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89 Seiten, Note: 1,7
1.. The Culture of Censorship
1.1 Alteration ofcial Norms
1.2ate of Art and an Attempt of Term (re)Definition
2.. Historical Background
2.1 Control of the Printing Press in Tudor England
2.2 Control of the Printing Press in Earlyuart England
2.3 Control of the Printing Press in Lateuart England
3. Regulation of the Printing Press in the 18th century
4.. Banned Books: the Reformation of Literature
4.1 Booksppressed on Religious Grounds: Theortest Way with the Dissenters and the trial of Daniel Defoe
4.2 Booksppressed on Political Grounds: Drapier’s Letters and Hibernian patriot Jonathanift
4.3 Booksppressed on Moral Grounds: The epic comedy of human nature: The History of Tom Jones, a Foundling by Henry Fielding
The historical development of censorship is parallel to the evolution of our civilization. If one talks about censorship as a type of social control then one is “overstretching” the concept of the word, as there are a wide variety of social control measures. Thus, breeding can be regarded as censorship or God’s verdict about a forbidden fruit can also be considered as a censorship act. But, since the focal point of this paper is literary censorship, a narrower meaning of the term, such as book censorship, is required. Traditionally, book censorship has been seen as a control over printed expression by authorities, and mostly by the church or government. Alec Craig emphasizes that “it is writing rather than speech that attracts authoritative attention and social pressures because it is so much more enduring and effective; and books have been subject to control of some sort wherever they have been an important medium of communication.” The earliest examples of such regulations can already be found in Ancient Rome and Greece, where the works of Ovid andcrates were suppressed, or in China, where the writings of Confucius were banned and burned by order of the emperor. However, these censorship measures were not of systematical character, and authorities in the ancient world failed to institutionalize this practice of book suppression. Not until the invention of the printing press and a consequential wide spread adoption in the usage of printing books, especially during the Reformation, was it necessary for the authorities to create a system of sharp control of the written word.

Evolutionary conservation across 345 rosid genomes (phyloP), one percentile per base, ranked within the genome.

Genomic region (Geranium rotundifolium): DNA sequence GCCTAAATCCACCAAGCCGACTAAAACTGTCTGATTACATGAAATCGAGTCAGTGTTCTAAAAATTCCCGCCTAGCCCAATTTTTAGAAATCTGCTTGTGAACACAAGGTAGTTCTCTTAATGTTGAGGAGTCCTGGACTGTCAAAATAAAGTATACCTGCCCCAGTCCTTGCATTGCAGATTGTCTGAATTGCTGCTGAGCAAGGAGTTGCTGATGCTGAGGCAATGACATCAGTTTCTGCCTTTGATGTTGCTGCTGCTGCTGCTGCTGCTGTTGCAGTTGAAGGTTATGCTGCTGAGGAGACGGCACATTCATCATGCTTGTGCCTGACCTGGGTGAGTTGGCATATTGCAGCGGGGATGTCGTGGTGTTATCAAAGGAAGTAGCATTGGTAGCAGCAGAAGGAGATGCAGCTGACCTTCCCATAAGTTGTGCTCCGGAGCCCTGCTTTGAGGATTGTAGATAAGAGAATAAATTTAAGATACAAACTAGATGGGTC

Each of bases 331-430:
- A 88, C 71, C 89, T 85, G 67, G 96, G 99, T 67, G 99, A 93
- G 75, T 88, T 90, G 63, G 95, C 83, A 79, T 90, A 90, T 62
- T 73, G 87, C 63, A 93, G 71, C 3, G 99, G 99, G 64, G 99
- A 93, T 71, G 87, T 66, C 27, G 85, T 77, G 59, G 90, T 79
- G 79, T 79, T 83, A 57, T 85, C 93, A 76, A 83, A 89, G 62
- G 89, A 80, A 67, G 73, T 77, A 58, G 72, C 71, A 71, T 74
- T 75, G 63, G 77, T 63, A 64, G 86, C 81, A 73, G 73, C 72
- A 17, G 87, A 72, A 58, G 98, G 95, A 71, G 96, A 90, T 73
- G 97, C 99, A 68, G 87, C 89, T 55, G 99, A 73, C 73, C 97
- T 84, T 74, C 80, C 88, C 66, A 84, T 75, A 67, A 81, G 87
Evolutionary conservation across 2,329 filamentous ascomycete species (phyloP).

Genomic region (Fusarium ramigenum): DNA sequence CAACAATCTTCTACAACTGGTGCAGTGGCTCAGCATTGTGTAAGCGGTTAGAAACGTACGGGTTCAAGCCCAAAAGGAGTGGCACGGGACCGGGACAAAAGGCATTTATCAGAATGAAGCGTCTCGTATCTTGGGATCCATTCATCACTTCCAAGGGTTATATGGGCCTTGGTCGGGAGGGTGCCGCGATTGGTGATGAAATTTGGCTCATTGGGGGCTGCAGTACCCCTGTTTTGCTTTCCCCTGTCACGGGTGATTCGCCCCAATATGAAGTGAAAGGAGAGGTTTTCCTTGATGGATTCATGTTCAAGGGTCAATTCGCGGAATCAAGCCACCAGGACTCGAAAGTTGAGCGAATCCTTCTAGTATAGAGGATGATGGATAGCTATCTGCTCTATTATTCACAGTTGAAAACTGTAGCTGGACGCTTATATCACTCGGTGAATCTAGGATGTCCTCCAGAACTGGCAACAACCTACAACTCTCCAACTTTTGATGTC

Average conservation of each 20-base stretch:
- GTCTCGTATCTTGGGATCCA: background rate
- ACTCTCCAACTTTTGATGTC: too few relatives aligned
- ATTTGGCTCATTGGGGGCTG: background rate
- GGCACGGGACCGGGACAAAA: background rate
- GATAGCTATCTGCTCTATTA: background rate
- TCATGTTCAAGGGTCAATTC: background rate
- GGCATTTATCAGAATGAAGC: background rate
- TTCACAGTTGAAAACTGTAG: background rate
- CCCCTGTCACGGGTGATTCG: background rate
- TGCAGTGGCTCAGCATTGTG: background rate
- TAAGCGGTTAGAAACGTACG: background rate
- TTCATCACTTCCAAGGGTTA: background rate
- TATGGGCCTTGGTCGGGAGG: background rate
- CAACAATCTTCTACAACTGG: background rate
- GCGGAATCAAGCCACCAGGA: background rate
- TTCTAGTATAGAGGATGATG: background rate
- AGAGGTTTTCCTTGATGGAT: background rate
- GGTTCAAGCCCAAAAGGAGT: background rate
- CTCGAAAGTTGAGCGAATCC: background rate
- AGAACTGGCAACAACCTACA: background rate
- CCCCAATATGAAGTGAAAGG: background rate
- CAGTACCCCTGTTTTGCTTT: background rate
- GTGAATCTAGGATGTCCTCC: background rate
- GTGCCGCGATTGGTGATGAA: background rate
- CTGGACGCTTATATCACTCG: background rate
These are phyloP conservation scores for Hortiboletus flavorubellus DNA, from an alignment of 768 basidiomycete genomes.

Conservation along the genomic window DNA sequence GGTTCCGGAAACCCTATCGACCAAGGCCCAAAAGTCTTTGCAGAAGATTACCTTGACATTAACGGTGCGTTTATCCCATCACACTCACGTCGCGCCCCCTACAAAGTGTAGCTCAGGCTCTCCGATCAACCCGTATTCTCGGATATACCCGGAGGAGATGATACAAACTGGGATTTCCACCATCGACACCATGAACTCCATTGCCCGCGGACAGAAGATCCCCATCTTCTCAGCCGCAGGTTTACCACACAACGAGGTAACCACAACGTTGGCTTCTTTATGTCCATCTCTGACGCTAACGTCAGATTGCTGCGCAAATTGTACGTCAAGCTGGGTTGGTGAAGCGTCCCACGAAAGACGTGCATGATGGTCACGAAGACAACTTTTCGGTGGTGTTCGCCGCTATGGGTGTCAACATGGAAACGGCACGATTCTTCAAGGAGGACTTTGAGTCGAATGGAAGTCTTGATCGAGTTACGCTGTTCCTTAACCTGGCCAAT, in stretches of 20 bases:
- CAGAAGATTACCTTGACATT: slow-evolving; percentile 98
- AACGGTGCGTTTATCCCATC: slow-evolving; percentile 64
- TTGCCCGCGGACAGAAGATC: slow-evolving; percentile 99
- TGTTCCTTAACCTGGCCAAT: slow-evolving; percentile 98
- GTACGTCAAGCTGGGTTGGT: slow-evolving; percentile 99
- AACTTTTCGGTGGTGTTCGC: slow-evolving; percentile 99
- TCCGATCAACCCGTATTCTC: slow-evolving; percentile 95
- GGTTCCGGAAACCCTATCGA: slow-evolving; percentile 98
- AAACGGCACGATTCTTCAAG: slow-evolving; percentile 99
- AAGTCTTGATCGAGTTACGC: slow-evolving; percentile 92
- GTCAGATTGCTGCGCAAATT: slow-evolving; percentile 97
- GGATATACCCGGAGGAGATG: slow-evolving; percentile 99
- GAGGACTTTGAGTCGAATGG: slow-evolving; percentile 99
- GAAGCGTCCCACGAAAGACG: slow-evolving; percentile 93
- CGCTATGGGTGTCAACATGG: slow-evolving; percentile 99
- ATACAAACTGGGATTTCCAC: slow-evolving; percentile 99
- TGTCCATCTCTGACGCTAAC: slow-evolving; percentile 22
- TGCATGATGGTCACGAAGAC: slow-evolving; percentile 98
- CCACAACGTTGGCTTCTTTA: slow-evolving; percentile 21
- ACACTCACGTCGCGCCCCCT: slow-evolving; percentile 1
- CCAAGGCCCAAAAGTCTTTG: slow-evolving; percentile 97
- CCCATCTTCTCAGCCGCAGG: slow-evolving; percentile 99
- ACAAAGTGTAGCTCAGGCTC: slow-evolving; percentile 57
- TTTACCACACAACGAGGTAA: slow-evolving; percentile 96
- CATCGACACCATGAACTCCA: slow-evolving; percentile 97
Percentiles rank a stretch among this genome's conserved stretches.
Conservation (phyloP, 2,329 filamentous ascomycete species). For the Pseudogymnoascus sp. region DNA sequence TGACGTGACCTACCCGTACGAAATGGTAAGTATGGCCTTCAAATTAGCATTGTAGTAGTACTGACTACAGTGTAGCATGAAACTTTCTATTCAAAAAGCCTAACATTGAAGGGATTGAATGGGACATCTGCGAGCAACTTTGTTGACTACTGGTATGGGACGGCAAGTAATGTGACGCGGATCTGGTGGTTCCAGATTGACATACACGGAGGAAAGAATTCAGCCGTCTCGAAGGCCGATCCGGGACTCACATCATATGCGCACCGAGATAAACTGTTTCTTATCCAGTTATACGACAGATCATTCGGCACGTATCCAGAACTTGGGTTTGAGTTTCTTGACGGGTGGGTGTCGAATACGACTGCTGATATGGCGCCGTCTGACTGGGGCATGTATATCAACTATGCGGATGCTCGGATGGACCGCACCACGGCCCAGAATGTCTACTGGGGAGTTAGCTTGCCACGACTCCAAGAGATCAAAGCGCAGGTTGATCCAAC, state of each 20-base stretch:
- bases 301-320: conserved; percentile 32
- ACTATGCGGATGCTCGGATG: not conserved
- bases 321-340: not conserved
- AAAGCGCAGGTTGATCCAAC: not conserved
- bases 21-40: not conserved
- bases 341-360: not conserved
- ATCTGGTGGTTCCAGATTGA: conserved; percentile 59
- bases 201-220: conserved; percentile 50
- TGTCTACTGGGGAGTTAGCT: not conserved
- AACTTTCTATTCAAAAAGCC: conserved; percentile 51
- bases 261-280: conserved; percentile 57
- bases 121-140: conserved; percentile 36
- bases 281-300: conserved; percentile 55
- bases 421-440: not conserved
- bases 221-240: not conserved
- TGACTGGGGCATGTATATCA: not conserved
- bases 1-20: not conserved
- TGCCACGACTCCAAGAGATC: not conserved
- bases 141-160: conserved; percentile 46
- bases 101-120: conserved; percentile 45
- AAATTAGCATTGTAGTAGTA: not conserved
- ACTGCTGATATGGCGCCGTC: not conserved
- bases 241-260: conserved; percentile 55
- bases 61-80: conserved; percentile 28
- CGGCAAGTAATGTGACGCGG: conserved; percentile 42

It is widely known that literature is one of the richest sources that contains the knowledge of social consciousness. It portrays the impression of social norms and values as well as modes of thought of a given age. There is also another crucial function of literature, namely it exerts an influence — through its readers — upon the very formation of these norms and values. Annabel Patterson says that “literature is a privileged medium by which matters of serious public concern could be debated.” In order to control this debate, governments have engaged in some methods, including censorial measures. Therefore, suppression of governmental criticism has been and remains its first priority. Apart from political arguments, books can be banned on religious, sexual, or social grounds. The word “banned” is often used in a sense of suppression, removed from circulation by an authority. Thus, the use of words “banned” and “suppressed” is interchangeably in this study. Every government and authoritarian regime develops its own methods of censorship. An attempt is made in the present study to define the main characteristics of censorship, according to a reign of certain sovereign or by focusing on a special period of media development in England. The study arose from a desire to explore the further development of censorship as an authorial “weapon” to control the written word after expiration of the Licensing Act at the end of the seventeenth century; thus the intention of this study was as much critical as historical. The main focus of this paper is through the various methods of censorship employed by the English government in the eighteenth century and the difference between these methods and measures of censorial control in previous ages. An outline of the motives and methods of literary censorship in the eighteenth century will be illustrated by detailed discussion of three literary works.